Charles St.  After meeting, stopped off at a place on Pratt Street, wanted to take Circulator back north, have a pint or two at The Brewers Art, then go back to the BSM for a meeting.  Then I see the flashing message sign at the Circulator stop:

"Closed for WORLD AIDS DAY  Dec. 1st----- 5:30 pm - 8 pm."



Continue reading "Circulator's misleading message blindsides rider" »

Posted by Michael Dresser at 11:41 AM | | Comments (6)
Categories: City bus service

November 17, 2010

Circulator records millionth passenger

The Charm City Circulator has given a ride to its millionth passenger, reaching the seven-figure mark in less than a year since its launch last January, the Baltimore Department of Transportation said.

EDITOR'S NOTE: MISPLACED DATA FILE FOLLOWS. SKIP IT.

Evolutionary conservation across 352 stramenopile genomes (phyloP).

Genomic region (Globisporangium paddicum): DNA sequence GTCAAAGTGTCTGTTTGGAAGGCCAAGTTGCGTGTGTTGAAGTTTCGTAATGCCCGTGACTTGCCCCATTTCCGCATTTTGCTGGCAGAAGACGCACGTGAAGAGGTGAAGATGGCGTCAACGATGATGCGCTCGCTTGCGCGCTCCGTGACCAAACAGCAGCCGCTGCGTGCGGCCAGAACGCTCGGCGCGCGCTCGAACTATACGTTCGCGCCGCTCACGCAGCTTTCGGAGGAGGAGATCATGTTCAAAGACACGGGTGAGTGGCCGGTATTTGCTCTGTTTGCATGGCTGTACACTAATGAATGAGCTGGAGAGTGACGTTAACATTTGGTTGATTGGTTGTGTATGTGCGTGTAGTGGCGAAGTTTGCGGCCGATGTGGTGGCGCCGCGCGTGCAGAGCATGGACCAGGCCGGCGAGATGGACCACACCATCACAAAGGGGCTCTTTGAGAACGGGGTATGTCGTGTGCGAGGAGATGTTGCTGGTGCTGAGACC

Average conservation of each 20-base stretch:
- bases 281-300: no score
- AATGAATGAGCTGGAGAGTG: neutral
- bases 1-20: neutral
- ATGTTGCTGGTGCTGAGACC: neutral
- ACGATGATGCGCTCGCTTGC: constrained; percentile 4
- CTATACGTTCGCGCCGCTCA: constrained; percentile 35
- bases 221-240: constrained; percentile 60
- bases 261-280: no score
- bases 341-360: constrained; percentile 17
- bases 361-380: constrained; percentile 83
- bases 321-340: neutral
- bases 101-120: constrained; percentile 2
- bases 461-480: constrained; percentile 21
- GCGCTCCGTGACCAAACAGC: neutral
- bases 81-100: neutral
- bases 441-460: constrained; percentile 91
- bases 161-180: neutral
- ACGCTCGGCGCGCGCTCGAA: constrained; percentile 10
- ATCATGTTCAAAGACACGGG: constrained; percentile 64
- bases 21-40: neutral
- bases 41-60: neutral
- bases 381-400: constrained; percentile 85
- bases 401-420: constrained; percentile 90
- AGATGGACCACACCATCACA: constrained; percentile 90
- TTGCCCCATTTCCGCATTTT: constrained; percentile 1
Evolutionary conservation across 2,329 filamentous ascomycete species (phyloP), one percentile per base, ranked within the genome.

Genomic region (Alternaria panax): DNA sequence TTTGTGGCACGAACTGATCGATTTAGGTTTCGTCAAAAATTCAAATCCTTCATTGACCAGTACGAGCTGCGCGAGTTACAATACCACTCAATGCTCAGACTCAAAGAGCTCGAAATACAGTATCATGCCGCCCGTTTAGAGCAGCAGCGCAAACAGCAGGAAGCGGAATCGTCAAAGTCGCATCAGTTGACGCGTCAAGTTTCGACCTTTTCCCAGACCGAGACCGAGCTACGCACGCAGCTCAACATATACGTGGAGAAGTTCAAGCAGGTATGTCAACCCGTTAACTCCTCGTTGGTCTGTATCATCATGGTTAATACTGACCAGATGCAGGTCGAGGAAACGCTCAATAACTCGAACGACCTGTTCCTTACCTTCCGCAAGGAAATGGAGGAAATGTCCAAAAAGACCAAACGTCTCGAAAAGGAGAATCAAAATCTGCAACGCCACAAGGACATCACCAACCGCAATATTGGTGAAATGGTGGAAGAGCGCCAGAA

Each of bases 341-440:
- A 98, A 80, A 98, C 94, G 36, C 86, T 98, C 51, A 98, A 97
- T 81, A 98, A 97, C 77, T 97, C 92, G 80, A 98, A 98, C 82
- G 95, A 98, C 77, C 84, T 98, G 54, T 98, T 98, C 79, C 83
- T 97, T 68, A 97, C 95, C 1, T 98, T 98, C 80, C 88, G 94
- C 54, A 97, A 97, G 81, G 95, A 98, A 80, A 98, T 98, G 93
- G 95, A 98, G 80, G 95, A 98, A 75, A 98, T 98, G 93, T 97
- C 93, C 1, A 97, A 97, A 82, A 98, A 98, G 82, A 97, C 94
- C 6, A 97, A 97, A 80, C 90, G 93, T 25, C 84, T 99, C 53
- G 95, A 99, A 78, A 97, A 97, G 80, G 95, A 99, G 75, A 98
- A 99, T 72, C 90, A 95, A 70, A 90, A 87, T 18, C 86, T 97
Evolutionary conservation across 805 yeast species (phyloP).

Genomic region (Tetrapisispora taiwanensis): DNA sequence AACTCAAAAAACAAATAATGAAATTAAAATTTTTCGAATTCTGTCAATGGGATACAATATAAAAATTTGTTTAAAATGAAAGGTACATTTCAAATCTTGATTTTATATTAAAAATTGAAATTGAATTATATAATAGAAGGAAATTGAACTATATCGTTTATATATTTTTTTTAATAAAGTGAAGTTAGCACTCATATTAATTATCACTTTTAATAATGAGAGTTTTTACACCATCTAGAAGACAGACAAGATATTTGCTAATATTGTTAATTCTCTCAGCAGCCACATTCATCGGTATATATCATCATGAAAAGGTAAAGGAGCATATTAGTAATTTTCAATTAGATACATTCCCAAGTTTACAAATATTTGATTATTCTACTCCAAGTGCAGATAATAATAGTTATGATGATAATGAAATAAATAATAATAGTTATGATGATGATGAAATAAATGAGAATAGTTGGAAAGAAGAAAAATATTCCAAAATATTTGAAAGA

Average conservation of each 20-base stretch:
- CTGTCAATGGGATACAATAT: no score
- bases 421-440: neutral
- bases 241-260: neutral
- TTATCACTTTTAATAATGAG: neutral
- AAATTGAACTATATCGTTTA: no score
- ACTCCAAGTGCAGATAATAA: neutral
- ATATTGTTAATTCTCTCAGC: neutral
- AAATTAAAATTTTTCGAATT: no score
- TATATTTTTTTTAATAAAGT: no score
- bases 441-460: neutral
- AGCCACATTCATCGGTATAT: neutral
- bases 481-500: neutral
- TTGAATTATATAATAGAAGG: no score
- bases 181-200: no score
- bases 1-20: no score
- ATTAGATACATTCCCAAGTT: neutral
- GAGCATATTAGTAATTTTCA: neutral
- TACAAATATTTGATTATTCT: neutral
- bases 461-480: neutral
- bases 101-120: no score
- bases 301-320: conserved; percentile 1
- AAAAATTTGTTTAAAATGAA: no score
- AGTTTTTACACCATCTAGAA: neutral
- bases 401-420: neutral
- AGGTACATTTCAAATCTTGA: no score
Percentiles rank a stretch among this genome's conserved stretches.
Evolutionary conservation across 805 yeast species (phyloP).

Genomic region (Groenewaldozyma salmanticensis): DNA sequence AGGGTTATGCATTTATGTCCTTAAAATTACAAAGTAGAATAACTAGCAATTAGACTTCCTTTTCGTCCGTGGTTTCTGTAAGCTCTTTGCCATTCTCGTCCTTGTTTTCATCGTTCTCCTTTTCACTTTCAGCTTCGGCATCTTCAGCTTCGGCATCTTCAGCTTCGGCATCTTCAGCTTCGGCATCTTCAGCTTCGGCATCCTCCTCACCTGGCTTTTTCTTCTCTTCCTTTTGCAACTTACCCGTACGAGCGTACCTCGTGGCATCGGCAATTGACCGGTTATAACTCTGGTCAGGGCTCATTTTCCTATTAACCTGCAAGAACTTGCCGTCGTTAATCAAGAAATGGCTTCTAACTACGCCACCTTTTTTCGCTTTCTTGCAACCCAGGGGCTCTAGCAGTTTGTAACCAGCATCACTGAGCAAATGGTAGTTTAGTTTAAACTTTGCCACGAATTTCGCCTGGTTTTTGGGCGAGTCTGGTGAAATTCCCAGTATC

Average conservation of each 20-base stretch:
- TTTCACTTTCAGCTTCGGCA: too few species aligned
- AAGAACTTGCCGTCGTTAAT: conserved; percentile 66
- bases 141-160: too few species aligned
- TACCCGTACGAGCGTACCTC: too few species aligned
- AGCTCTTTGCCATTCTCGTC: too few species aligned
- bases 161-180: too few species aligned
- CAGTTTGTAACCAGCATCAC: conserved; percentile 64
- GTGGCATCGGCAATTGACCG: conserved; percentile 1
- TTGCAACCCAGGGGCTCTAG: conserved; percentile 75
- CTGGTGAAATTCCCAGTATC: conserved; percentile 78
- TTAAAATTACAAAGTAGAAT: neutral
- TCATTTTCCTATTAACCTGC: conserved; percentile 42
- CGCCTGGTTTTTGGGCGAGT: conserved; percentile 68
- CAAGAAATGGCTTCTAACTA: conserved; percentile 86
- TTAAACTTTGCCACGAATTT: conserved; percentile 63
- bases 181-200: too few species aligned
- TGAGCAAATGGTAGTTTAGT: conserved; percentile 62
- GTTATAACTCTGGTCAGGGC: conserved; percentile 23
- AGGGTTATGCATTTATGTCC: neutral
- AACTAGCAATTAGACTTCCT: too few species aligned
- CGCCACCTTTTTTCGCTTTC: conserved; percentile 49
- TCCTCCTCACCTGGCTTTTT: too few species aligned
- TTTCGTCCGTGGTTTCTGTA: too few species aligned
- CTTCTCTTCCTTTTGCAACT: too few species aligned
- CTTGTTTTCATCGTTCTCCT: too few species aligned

According to the department, the free shuttle bus service reached that  milestone  Tuesday -- far earlier than projected. The city said ridership over  the past month has averaged more than 4,840 a day on the Circulator's two lines -- the east-west Orange Route and the north-south Purple Route.

Service on the Orange Route began Jan. 11, while the Purple Route was introduced June 7.

Posted by Michael Dresser at 1:22 PM | | Comments (5)
Categories: City bus service

Riders rate 4 bus routes particularly low

The Central Maryland Transportation Alliance, which is surveying Maryland Transit Administration customers on the quality of service they receive, said it has identified four bus routes with a higher level of complaints than others.

With 1,450  responses to the Rate Yor Ride survey tabulated, the association said Routes 5, 15, 19 and 77 stand out with a high volume of negative comments. The association said lateness was the primary complaint,  along with missed stops and buses too crowded too pick up passengers waiting at stops.